Tuesday, November 30, 2010

The Godfather Takes It To The Bridge

No surprise that James Brown is my most posted artist..I've probably got 6 posts on him. I won't trouble you with all of them..although this one does have working tunes..
Early on in my MOG tenure (less than a month) the Godfather passed away..reprinted below is my post from the day after Xmas '06, w/ music added..

The Godfather Takes It To The Bridge



I wanted to write something right off the top of my head the minute I heard about James Brown, maybe a guide to his music, or a personal story about how his music affected me, but I couldn't. I needed a little time to let it sink in. My first thoughts, though, were about a book written by Greil Marcus, called Dead Elvis. Dead Elvis goes beyond the usual depictions of Elvis as a product of his environment and the mirror by which the country saw itself . The book is about the IDEA of Elvis; not as an avatar of American Culture, but as America in total . I'm not sure where I stand on Mr. Marcus' assertion about Elvis, but I do feel James Brown and the IDEA of James Brown are the ultimate embodiment of America, warts and all.

The U.S.A. is a country built on contradiction, blood, and myth, cards that James Brown held in a spade royal flush. Elvis may be America, but James Brown is what America makes out of its ultimate believers. James had talent to burn and an incredible drive to succeed, but most importantly he believed. He believed so much he changed the world. He believed so much he became a myth. He believed enough for all of us.

He did all of this within the framework of the record business, as an ex-con black man, during Jim Crow , and hailing from Augusta, Georgia, which makes his ascendance all that more unbelievable. That is, unless you know anything about James Brown, because if you do, there was never any question he would rise.

The folks who lead JB's bands over the years pretty much say the boss knew absolutely nothing about music from a technical standpoint, and yet this man is universally credited with pushing forward American popular music from where it was in 1950 to where it is today in 2006. he was a man  personally responsible for raising Black pride with his songs and yet he backed a man for president (Nixon) who was clearly no friend of Black people. He sided with the law and order folks when it came to quelling riots in Boston after Martin Luther King was assassinated, but he was no stranger to drugs, or violence, or shady business deals. All of this is textbook Americana.

More complicated than Shaft, JB was always headed toward the goal: a piece of the pie. It was always just ahead. One show away, One hit away..Got to keep on pushing. It is a wonder JB lived to be 73. In 1973 the man played shows in 51 weeks out of the year and dropped 5 LP's. Every minute of every day was committed to the dream. Getting money, women, and drugs, making records, hyping his songs at radio stations, lip synching on TV, running an empire, being a spokesman for a generation, performing, being the IDEA of James Brown, 24/7, his every movement, forward…

I've read interviews with JB and heard his pronouncements over the years and almost from the beginning he referred to himself in the 3rd person. The IDEA of James Brown was a myth almost from birth and everything he did was in the size and scope of myth. Though he may have been able to gauge the desires or feel the pulse of mortal men, he was surely not cut from their mold. Over the past few days I've gone back over his entire catalog trying to find a place where he let down his guard, where he was just James Brown. I landed on The Payback.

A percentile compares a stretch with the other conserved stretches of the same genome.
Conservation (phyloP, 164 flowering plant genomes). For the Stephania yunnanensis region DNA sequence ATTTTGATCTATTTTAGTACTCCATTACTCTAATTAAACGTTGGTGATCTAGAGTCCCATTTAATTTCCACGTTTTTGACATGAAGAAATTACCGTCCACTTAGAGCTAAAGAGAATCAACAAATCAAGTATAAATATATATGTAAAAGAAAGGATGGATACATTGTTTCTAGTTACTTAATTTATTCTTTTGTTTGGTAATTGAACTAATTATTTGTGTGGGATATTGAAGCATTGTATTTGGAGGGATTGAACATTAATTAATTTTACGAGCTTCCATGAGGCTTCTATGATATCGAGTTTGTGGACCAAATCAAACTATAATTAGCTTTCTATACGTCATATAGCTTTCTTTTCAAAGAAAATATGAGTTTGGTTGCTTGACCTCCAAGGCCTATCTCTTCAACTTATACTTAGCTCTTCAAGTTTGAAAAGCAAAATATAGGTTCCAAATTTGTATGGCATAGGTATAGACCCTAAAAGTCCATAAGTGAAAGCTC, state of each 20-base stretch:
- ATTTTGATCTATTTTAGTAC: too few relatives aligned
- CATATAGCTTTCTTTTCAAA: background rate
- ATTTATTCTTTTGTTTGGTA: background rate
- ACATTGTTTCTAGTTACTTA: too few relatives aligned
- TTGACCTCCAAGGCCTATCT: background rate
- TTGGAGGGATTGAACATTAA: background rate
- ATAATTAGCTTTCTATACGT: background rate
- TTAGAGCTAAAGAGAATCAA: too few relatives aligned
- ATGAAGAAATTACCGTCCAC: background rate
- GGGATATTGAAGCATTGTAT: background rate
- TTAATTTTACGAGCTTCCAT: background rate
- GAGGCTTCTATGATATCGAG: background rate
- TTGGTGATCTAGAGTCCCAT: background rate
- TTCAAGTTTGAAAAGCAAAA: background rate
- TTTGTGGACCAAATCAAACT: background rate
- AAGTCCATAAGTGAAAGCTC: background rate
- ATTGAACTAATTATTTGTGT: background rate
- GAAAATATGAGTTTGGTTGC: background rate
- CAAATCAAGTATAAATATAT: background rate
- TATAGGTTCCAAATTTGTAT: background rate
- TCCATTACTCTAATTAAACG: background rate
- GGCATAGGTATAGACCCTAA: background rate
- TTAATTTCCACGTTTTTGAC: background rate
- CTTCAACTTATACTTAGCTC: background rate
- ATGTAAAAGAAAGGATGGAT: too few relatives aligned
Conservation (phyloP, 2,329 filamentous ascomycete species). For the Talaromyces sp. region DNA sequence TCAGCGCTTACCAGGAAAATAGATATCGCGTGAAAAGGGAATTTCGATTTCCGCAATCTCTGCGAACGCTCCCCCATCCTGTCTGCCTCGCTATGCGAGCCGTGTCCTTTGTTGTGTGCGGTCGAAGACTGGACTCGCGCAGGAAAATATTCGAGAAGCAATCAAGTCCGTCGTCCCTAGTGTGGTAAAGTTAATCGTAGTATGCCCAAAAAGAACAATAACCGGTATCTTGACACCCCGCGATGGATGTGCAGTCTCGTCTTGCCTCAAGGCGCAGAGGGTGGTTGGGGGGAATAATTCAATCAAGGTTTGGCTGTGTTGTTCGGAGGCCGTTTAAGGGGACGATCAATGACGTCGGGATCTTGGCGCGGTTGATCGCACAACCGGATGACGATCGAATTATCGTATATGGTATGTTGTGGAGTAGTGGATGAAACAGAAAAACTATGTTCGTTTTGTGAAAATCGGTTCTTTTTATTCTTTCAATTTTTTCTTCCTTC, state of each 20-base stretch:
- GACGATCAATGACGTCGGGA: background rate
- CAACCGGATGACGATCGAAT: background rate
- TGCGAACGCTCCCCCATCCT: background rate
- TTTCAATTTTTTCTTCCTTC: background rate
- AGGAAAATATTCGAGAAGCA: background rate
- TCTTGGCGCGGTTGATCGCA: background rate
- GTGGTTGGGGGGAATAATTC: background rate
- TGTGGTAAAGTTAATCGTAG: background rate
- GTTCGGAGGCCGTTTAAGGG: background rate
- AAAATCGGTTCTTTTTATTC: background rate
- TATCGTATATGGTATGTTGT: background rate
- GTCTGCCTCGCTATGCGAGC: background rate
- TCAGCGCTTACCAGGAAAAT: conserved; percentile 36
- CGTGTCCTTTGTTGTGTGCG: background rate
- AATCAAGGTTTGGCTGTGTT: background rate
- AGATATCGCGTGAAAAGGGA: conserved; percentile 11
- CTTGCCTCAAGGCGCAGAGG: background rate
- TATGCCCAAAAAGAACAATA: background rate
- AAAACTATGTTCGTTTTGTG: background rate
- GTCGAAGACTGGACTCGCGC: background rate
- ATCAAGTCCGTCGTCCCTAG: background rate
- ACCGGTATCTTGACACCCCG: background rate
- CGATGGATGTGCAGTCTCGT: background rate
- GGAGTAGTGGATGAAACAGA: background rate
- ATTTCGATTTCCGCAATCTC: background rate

Cobbled together from various 1973 sessions, the remnants of a soundtrack to a movie that was never released, The Payback stands as Mr. Brown's most coherent album length statement. Clearly JB's constant touring was not geared toward making albums, most sessions were one day affairs done on the fly between gigs, and albums were necessary, but not the way he did things. For him it was all about the single, the radio play, and albums were often just a collection of his past (of that year) hits.

The recording process for JB basically consisted of him telling his band to show up at a studio and be ready to record. Normally, whoever was in charge of the band (Fred Wesley in '73) would gather the troops and come up with a groove, then at some point JB would arrive and tinker with it , bring out some lyrics, and in short order, make a record. The Payback was cut in 5 sessions, in studios from New York to Georgia to California, but the trip to the studio on August 4rth 1973, in his hometown of Augusta, might be closest we'll ever get to the real James Brown.

That day, one month after he buried his son, who had died in a car crash, he cut The Payback, Doing the Best I Can, and Forever Suffering. Its just a glimpse of a man who was a myth, but in true JB fashion (contradiction) these songs were cut for a blaxploitation soundtrack.
Doing The Best I Can


At the end of Doing the Best I Can, the song fades out with JB pleading, "I'm just a man, I'm just a man, I'm just a man.." For a minute maybe that was true, but then it was back to entourages, tours, and chasing the dream for 33 years (the only rest he ever got was in jail).By sheer will, talent and belief in this country (and its myth), James Brown achieved things few people have even conceived. He pulled quite a few people up and tore just as many down, but he left a mountain of music that will move people for ages. His is a legacy befitting a true American Myth. I won't miss him because he will never be gone.
The Payback


Stone To The Bone


Mind Power


Forever Suffering



1 comment:

jaggerandrea said...

Interesting and chock full of info....great one, Cody!